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Archive for Saturday, March 31, 2012

Wesley has been here before

Kansas forward Justin Wesley gives a five to young Jayhawk fan Quinn Haggard, 2, as she and her mother, Carlyn Haggard greet the Jayhawks as they take the court for practice at the Superdome on Friday, March 30, 2012.

Kansas forward Justin Wesley gives a five to young Jayhawk fan Quinn Haggard, 2, as she and her mother, Carlyn Haggard greet the Jayhawks as they take the court for practice at the Superdome on Friday, March 30, 2012.

March 31, 2012

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— The last time Kansas University forward Justin Wesley was in the Superdome for the Final Four, he was 11 years old and there to watch his brother.

The year was 2003, and Wesley’s older brother, Keith Langford, was a key member on the KU squad that lost to Syracuse in that season’s national title game.

Wesley can recall just about every second of that weekend, largely because the fanfare, excitement and tough loss provided such an emotional experience.

“I just remember the atmosphere was crazy, and there were a lot of people going nuts,” Wesley said. “At the end of the Syracuse game, me and (former KU forward) Nick Collison’s brother just looked at each other and started crying. We were really into it at that age.”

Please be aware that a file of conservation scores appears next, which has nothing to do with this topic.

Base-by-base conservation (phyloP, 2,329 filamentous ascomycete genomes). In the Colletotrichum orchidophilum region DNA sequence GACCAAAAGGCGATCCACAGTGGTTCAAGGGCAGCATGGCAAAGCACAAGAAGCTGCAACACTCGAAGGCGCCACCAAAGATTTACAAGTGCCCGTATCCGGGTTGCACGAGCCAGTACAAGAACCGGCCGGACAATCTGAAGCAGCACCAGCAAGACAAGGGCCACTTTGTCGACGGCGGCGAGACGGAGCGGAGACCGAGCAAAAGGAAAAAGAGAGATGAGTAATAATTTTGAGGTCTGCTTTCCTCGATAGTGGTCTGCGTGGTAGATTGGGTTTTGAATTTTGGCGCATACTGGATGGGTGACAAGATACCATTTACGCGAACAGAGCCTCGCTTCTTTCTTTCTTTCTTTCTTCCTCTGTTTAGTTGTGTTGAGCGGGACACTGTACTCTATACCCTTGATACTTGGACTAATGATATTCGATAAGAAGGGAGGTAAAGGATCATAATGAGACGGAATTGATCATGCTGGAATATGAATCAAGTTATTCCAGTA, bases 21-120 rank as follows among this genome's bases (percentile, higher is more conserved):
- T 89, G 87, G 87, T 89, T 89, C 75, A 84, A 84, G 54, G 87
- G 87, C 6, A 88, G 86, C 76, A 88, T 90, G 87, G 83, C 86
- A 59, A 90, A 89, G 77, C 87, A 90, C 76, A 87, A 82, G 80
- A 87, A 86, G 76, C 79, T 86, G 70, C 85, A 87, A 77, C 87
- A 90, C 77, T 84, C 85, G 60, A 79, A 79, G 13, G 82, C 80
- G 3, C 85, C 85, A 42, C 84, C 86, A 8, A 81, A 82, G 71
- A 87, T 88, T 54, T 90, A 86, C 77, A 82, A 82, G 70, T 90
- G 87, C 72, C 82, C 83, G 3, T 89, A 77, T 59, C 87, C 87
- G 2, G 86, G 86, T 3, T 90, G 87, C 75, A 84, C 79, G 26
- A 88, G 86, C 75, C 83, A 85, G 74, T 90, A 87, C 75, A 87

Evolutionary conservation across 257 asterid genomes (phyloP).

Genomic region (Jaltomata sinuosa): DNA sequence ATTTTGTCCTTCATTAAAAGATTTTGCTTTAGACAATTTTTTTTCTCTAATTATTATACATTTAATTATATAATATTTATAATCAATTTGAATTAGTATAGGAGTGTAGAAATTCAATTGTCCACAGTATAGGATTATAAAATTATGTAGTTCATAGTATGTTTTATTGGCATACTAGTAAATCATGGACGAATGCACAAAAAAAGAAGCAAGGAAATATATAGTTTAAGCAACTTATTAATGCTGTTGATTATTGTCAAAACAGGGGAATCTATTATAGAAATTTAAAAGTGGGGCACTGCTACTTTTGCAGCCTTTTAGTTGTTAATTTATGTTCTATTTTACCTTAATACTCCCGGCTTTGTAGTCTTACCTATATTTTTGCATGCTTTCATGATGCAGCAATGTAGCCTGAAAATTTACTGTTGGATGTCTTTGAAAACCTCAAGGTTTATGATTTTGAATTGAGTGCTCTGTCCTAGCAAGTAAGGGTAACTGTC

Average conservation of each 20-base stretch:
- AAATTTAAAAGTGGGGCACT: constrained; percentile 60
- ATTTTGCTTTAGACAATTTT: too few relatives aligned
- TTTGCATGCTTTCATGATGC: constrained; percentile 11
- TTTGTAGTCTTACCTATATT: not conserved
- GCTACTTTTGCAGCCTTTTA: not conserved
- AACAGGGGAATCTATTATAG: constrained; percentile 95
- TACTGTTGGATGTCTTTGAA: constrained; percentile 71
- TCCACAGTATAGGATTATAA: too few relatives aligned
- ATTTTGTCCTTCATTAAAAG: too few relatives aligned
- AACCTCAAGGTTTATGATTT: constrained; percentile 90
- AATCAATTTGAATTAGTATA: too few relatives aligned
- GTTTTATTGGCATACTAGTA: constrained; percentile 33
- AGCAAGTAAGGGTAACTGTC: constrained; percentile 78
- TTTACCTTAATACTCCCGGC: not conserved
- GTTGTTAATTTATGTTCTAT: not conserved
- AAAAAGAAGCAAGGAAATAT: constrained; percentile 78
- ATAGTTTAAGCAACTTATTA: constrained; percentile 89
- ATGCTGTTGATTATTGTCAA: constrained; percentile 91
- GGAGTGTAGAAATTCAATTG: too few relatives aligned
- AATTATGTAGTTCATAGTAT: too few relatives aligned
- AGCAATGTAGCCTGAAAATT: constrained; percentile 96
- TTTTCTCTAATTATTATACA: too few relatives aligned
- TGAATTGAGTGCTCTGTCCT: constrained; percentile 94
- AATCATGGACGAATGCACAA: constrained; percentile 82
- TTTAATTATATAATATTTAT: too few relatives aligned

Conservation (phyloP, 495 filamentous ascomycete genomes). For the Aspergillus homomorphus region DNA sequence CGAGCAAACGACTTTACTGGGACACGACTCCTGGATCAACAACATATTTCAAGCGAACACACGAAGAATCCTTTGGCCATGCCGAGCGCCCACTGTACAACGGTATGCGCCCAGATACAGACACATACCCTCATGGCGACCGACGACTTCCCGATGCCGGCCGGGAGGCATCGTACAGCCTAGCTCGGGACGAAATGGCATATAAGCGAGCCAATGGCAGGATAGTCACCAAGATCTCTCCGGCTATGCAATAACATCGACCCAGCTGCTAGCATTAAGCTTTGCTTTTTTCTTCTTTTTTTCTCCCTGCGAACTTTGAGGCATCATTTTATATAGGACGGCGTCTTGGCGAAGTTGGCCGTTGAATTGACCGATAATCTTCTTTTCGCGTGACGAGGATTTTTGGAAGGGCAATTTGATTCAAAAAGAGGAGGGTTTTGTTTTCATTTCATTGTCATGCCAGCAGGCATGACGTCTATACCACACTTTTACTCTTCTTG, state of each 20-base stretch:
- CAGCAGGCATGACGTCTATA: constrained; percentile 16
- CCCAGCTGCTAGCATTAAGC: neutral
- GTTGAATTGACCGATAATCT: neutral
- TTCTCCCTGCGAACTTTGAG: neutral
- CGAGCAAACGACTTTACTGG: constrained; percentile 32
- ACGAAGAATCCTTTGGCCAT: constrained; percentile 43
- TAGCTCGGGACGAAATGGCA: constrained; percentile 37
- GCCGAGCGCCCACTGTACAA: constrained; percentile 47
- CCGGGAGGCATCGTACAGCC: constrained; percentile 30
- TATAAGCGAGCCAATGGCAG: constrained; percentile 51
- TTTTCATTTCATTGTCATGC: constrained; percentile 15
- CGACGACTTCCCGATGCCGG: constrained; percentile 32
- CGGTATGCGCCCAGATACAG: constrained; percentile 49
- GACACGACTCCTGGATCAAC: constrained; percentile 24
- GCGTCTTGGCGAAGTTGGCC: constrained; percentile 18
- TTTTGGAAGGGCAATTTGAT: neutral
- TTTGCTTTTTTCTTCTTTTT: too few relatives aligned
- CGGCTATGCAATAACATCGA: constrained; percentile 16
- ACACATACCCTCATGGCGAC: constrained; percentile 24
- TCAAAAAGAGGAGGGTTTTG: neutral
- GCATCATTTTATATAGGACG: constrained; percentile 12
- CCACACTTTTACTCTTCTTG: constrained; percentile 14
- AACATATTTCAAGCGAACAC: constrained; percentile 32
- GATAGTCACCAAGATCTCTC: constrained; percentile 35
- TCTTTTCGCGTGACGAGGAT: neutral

Decked out in his brother’s No. 5 jersey — as he was every game — and sporting a suede KU bucket hat, Wesley did all he could to help give Langford a boost on the floor.

“Yeah, I looked awful,” he said with a laugh. “But I was a kid.”

With the tables turned and Wesley wearing his own jersey this time around, the KU sophomore said Langford offered a little advice via telephone earlier this week.

“He told me he was so happy that I got a chance to experience it, and he told me to enjoy every second of it, no matter what happens, because this is a once-in-a-lifetime deal,” Wesley said.

Asked if he knew if Langford thought very often about KU’s close call in 2003, Wesley jumped right in.

“Oh, he’s still got a grudge against Syracuse,” he said. “He doesn’t talk about it much, but he’s always said how he wished he could go back and play that game again and not get that horrible charge called against him.”

Times have changed, and this Superdome experience is a lot different for Wesley the 20-year-old than it was for the younger version.

But like his brother, Wesley still holds on to part of that 2003 experience and is hoping to write a different ending this time around.

“Of course,” he said. “My brothers and I have such a close bond. He was hurt from that, and I was hurt from that, so, in a way, it’s kind of like I’m back here not only for me and my teammates and Jayhawk Nation, but also for him, too.”

Langford, who still plays professional basketball in Israel, will not be at tonight’s 7:49 p.m. tipoff between the second-seeded Jayhawks (31-6) and second-seeded Ohio State (31-7).

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